A mini-guide to visiting York

PUBLISHED: 00:00 17 July 2013 | UPDATED: 11:25 24 October 2015

Pic Joan Rusell
Town feature on York.Museum Gardens. DPS size

Pic Joan Rusell Town feature on York.Museum Gardens. DPS size

Joan Russell Photography

Prepare for your next visit with some insider’s dos and don’ts from Tony Greenway who has lived in York for quite a while

If you get caught up in York’s gravitational pull, it’s hard to get out again. Take me. I’ve lived in the city for 20 years, which is 19-and-a-half years longer than I’d planned. I’m not the only one who ended up here by accident. People come to York to go to university, or as a stop-gap on the way to somewhere else and never leave. So what’s the attraction?

Well, first-off, there’s the look of the place. Visually, it’s the full-on chocolate box (which is apt for a city that was once home to Terry’s and Rowntree Mackintosh) and, in the centre at least, spick and span.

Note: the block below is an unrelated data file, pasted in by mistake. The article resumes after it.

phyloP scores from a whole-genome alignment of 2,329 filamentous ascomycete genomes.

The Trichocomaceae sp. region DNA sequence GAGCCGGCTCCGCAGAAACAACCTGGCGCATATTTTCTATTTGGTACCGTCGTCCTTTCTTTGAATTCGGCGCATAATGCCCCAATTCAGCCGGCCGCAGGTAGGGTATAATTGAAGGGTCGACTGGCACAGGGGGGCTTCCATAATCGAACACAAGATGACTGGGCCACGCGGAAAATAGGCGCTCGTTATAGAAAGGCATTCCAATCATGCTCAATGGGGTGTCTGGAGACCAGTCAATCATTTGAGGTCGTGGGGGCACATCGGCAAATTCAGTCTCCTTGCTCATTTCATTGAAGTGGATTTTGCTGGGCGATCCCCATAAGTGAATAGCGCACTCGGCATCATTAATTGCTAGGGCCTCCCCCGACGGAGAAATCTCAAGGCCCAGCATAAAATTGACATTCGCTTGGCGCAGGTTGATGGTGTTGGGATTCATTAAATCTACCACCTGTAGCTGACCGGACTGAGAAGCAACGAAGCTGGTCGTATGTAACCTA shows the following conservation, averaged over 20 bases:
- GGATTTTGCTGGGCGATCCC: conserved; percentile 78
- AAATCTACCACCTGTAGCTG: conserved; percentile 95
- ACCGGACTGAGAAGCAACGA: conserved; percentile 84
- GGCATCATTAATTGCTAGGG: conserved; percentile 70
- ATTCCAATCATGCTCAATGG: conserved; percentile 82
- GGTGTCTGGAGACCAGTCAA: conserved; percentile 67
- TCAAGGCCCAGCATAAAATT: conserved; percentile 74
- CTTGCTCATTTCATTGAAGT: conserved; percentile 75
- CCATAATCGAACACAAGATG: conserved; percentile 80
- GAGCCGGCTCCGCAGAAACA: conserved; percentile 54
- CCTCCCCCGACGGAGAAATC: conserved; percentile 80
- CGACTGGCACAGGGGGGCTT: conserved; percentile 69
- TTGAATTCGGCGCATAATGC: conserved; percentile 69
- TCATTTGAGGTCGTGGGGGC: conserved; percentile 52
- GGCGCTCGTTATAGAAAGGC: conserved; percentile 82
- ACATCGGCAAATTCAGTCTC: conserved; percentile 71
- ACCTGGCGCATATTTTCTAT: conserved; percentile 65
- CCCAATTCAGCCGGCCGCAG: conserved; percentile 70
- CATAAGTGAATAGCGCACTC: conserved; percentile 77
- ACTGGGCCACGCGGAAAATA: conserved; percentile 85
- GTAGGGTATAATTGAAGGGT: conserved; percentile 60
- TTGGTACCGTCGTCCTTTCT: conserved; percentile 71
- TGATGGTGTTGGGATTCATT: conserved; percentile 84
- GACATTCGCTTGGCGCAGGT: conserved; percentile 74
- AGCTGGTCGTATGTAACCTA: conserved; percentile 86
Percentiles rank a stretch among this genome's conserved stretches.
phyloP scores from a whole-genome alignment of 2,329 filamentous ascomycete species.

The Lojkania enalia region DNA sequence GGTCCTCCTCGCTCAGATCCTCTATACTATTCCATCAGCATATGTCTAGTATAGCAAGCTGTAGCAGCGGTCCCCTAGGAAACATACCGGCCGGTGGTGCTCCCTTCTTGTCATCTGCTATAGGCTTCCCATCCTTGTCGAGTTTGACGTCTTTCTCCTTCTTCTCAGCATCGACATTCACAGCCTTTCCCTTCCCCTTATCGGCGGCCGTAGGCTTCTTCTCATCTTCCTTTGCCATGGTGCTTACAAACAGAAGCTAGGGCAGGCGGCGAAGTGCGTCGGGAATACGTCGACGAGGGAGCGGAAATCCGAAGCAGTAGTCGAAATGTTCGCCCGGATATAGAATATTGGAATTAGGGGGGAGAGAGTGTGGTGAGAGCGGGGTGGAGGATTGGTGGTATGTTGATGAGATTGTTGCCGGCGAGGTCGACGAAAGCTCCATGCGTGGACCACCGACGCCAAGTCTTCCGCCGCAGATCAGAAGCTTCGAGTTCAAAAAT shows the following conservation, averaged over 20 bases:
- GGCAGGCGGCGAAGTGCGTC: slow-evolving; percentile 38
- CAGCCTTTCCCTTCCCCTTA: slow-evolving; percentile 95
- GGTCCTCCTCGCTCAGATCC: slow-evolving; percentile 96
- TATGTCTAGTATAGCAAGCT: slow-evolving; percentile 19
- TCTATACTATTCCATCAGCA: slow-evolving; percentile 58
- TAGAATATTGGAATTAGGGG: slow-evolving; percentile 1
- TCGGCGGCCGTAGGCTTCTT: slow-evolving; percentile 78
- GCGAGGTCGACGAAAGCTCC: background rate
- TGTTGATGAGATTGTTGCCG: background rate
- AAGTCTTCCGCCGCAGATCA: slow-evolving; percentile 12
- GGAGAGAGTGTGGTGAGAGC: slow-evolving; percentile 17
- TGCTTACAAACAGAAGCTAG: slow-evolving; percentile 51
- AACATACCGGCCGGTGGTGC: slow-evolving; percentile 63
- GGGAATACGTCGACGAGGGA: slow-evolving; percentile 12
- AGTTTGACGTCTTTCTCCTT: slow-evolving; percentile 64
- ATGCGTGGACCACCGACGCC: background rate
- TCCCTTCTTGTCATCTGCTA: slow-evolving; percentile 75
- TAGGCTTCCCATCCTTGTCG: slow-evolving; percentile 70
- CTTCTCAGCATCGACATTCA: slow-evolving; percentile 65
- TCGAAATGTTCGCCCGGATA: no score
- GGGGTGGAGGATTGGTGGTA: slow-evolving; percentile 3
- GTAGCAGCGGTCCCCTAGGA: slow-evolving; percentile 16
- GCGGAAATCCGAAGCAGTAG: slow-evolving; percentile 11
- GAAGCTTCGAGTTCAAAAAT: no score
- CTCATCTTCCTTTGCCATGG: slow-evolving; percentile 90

Then there’s the history. Everywhere you look, you can tick off architecture from every major era (medieval, Gothic, Georgian, Victorian) which reminds you that you’re living in a place with a glorious past. There’s lots of green space, too; crime is relatively low, it has some good schools (so it’s a decent and safe place to bring up children) and house prices aren’t as eye-wateringly high as other parts of the country — or county, come to that.

When I first arrived here, the choice of cafes and restaurants was limited. It was pretty much Bettys, Bettys or Bettys but now you can eat your way around the world without leaving the city walls, and the food festival, run by local restaurateur Michael Hjort, is rightly acclaimed.

Entertainment-wise, the standard of stage productions at York Theatre Royal is consistently high and now The Barbican is back in business again the city isn’t being bypassed by big musical names. There are some small ‘n’ quirky venues, too, like the Richard III Museum in the gateway of Monk Bar on Goodramgate; Barley Hall (a restored medieval townhouse) and the York Cold War Bunker plus Castle Howard and some fabulous countryside on the doorstep.